“I question what the town is scrimping on that a future administration will have to make up for,” he said.

Lattin would also like to continue support for growing the community’s agriculture businesses. He said he is pleased to see the expansions at Intergrow and Lake Ontario Fruit, which runs a packing and distribution site on Route 104.

Pete Toenniessen worked 30 years at Kodak. He has been a school bus driver the past 18 years and has been an active adult volunteer with Girl Scouts, Boy Scouts, 4-H and the Fair Board.

“A lot of the areas need to be cleaned up in the town,” Toenniessen said.

He said he backs Right-To-Farm laws and wants to see Gaines welcome farming.

“The farmers are our lifeblood,” he said.

The Republican candidates for Town Board include former Town Supervisor Richard DeCarlo and Mary Neilans, a local veterinarian.

DeCarlo was on the Town Board during recent water district expansions. A retired industrial arts teacher from Churchville-Chili, DeCarlo also started and developed Heritage Estates, which has 163 units off Brown Road in the Village of Albion.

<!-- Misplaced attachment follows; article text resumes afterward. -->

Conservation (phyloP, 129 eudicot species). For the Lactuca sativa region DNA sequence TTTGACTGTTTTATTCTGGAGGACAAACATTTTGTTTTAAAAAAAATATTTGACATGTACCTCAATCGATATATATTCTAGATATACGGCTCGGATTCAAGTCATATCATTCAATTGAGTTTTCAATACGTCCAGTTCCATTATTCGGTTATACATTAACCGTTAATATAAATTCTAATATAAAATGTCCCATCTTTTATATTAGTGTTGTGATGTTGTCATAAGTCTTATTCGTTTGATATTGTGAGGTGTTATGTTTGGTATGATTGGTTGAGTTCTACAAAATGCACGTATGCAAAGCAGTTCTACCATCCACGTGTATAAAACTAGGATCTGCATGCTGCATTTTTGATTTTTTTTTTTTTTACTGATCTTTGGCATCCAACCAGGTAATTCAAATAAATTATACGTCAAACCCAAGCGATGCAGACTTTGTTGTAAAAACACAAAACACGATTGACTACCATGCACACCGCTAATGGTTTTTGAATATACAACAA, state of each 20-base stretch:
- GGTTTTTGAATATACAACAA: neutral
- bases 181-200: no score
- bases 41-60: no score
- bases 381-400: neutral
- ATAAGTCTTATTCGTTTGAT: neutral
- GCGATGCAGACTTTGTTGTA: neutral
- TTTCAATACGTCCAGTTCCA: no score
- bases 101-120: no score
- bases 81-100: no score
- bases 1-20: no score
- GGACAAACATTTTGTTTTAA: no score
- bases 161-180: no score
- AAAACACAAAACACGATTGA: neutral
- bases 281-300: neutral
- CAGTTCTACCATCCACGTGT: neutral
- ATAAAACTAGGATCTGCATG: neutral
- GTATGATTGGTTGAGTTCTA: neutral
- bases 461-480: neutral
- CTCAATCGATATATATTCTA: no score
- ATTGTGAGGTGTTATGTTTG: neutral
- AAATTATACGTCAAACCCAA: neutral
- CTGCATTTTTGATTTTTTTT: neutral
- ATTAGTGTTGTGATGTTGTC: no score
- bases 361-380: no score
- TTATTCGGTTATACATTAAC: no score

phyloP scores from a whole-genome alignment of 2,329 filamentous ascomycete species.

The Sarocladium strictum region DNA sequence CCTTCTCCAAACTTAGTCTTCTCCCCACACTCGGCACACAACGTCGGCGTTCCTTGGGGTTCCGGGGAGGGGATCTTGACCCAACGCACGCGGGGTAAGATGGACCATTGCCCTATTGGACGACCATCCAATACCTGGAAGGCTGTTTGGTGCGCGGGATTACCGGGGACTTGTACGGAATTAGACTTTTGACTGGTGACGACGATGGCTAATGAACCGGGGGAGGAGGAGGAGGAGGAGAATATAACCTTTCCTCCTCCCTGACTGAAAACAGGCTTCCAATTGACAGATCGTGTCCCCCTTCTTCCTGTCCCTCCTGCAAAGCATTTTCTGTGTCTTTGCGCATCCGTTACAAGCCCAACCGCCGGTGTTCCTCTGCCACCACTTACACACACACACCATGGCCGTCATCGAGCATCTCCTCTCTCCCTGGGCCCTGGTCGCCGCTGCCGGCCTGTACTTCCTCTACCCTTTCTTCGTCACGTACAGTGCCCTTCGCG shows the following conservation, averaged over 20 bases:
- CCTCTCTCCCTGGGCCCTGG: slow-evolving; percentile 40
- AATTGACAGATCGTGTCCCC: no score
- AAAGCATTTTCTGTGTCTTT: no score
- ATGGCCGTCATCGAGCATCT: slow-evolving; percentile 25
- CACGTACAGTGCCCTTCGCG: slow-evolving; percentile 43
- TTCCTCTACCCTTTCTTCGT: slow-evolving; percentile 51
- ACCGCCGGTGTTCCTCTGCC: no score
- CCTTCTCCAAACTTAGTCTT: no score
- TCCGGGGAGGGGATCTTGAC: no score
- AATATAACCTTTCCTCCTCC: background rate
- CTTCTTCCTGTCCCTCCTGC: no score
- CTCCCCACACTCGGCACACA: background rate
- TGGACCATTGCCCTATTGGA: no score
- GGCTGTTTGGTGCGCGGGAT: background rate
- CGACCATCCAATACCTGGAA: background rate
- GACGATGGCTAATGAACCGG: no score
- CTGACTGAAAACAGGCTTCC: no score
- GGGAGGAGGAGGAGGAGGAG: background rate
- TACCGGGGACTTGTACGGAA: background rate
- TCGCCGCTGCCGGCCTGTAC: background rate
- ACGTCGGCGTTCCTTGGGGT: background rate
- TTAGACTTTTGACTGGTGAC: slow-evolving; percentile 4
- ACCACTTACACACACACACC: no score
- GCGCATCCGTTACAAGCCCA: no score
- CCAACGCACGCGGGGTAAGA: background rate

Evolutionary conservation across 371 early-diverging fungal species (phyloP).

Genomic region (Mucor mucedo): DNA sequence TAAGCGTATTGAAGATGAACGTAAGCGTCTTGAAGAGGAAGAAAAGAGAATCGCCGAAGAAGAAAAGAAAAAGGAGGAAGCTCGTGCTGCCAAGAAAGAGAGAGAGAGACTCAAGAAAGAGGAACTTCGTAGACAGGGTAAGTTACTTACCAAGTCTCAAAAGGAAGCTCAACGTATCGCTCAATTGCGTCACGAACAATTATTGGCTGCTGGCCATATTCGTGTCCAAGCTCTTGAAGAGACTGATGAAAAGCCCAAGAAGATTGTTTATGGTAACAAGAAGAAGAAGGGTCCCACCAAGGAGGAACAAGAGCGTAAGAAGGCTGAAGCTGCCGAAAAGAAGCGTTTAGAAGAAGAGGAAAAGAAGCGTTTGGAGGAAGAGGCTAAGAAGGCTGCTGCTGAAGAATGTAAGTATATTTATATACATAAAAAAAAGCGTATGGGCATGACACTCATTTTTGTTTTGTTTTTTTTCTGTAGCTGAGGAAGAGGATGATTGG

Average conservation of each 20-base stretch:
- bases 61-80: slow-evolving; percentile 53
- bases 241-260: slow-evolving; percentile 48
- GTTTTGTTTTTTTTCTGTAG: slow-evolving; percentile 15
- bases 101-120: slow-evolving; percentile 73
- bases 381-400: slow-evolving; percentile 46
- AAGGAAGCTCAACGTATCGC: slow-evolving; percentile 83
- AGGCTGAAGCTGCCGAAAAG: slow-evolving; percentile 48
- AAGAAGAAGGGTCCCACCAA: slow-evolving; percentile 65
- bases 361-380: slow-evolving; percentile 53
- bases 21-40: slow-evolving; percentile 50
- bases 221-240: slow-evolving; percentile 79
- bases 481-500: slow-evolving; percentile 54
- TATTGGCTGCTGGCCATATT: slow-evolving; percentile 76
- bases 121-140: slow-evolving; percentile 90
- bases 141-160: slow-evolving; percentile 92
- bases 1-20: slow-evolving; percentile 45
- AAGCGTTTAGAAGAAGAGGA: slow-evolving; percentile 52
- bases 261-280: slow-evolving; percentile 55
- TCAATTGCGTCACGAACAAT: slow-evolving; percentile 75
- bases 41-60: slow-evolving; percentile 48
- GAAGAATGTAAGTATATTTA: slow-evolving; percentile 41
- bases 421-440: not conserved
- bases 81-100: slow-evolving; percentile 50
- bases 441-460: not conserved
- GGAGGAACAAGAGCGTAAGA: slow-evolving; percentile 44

DeCarlo said he will be an advocate for taxpayers, particularly with the fire contract with the Village of Albion. The town has budgeted for a 5 percent increase in the contract for 2016.

Neilans lives in a historic cobblestone house on Route 98 that was recently added to the National Register of Historic Places. She has been a regular attendee at Town Board meetings the past four years.

“I’m knowledgeable on the issues, and I’m willing to put in the time and effort,” she said.

Neilans and Culhane are both also endorsed by the Conservative Party. Neilans also was a trustee for nine years on Niagara County Community College, dealing with a budget and employees much larger than in Gaines.

Voting will be from 6 a.m. to 9 p.m. on Tuesday at the Town Hall. Ron Mannella is also on the ballot for highway superintendent. He is unopposed and is running under five party lines: Republican, Democratic, Conservative, Independence and Reform.